Live Review: Taylor McFerrin, SassyBlack, and Noel Brass, Jr. at Nectar 11/11

Photos by Dusty Henry (view set)

Even with the most voracious of music fans, there’s still likely a certain feel or sound that comes to mind when you see the word “jazz.” Maybe it’s the swing of the music or that magical feeling of seventh chords walking down a piano. For others, it might be the drone of smooth jazz or the coolness of Miles Davis howling on the trumpet, crafting free-form audacious masterpieces. Jazz can be all those things, but its trademark is that it goes beyond limits. In its purest form, the genre can be whatever its creators want it to be. It’s a liberating concept, opening up the umbrella for a whole swath of artists to take refuge under. The 29th Annual Earshot Jazz Festival has done a remarkable job highlighting artists who push these ideas to their bring, booking innovators who are building off of jazz’s storied roots and crafting something completely new. Saturday night at the Nectar in Fremont, Earshot brought together three artists who are doing just that for an evening of future-minded, no limits jazz and improv.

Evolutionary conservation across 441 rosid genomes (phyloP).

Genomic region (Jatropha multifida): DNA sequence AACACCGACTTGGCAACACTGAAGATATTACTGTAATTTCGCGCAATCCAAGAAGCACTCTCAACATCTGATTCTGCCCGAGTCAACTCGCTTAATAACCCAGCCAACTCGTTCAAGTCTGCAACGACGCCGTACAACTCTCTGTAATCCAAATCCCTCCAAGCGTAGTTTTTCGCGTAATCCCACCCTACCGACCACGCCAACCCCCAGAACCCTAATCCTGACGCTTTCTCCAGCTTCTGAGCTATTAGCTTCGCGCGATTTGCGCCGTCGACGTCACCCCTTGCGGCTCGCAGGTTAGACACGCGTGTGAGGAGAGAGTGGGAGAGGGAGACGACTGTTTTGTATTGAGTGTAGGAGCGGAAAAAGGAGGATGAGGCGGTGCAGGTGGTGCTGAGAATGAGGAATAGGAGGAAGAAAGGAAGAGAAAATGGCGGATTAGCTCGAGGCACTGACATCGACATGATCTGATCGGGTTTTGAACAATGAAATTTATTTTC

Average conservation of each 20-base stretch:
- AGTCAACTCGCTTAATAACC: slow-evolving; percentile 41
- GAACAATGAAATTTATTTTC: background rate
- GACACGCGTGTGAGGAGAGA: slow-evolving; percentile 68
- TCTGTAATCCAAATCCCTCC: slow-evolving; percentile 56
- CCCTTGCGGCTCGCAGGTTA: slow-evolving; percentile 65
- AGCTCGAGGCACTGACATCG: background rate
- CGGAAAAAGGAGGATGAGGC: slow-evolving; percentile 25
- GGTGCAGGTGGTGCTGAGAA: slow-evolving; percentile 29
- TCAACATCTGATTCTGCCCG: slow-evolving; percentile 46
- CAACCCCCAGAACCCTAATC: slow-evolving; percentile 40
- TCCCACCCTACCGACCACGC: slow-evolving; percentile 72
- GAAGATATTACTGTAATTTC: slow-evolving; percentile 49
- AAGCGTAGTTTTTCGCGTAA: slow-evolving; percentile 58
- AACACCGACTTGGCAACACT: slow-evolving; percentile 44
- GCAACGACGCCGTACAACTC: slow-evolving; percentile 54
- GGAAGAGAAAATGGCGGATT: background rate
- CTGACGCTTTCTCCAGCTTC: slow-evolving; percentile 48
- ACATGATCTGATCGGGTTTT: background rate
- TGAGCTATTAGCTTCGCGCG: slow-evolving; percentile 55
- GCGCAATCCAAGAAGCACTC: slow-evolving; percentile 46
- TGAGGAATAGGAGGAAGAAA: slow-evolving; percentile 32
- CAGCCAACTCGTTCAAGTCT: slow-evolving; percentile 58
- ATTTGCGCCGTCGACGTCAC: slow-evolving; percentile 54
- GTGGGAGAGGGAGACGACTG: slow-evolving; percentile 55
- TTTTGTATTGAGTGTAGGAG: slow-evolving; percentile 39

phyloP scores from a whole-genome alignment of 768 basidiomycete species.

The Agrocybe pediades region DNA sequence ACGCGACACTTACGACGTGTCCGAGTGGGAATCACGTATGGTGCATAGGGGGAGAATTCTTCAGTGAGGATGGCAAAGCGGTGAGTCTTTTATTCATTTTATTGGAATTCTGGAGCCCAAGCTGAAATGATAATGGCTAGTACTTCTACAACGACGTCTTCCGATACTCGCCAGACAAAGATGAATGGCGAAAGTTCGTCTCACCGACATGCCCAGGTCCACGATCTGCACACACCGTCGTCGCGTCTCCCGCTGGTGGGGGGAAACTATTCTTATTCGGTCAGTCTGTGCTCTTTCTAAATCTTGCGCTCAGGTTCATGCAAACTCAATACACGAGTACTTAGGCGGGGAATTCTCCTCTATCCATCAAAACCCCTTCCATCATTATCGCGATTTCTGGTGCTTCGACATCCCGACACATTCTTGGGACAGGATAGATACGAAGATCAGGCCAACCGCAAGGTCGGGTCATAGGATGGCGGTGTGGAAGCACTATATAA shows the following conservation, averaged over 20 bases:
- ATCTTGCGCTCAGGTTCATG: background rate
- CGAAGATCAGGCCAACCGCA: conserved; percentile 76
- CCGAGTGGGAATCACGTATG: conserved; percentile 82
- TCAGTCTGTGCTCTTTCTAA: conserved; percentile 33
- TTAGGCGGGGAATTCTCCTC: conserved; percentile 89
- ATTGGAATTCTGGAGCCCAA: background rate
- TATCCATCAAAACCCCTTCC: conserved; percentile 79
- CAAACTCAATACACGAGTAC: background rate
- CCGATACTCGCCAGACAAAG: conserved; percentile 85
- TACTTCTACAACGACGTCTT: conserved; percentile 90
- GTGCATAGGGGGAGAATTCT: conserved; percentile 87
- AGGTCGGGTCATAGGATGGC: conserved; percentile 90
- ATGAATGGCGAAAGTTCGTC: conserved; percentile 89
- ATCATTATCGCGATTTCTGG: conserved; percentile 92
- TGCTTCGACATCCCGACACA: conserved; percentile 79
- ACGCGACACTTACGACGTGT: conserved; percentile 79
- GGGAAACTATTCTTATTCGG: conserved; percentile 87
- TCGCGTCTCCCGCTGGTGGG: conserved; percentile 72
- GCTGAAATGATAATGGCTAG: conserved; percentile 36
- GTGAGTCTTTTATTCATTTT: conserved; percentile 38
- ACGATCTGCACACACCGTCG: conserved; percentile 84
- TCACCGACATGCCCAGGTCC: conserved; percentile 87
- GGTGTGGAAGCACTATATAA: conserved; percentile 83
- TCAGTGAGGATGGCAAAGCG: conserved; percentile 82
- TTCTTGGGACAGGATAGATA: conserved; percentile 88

First up was Noel Brass, Jr. — a Seattle-based musician who’s just as indebted to ambient and psych as he is jazz. Brass aptly embodied the spirit of Earshot and the openness of jazz, constantly making himself open to new sounds and ideas regardless of genre. Back with his Afrocop bandmate Andy Sells on drums, the duo traversed the cosmos with a set of synthesizer searching. Brass methodically crafted tones on his Nord Stage digital keyboard, constantly changing the shape of the sound. They’d carry on from swirling psych voyages to methodical, pensive ambiance effortlessly. As a completely improvised performance, the audience was able to watch as Brass and Sells created something wholly new.

Brass looked like a master technician as he twisted the knobs on his keyboards, locking in the right levels to evoke the emotion of the moment. In contrast to this recent solo album, Broken Cloud Orchestra, there was a lot more tension and visceral rumble burgeoning up through the set. Maybe it was having Sells propel the set forward with his tasteful percussion or maybe it was the headspace they were in, but it was fascinating to see Brass venture into this territory. In the set’s final moments, he indulged some of his more delicate sensibilities and let a few twinkling notes resound in the air while the crowd waited for it to resolve.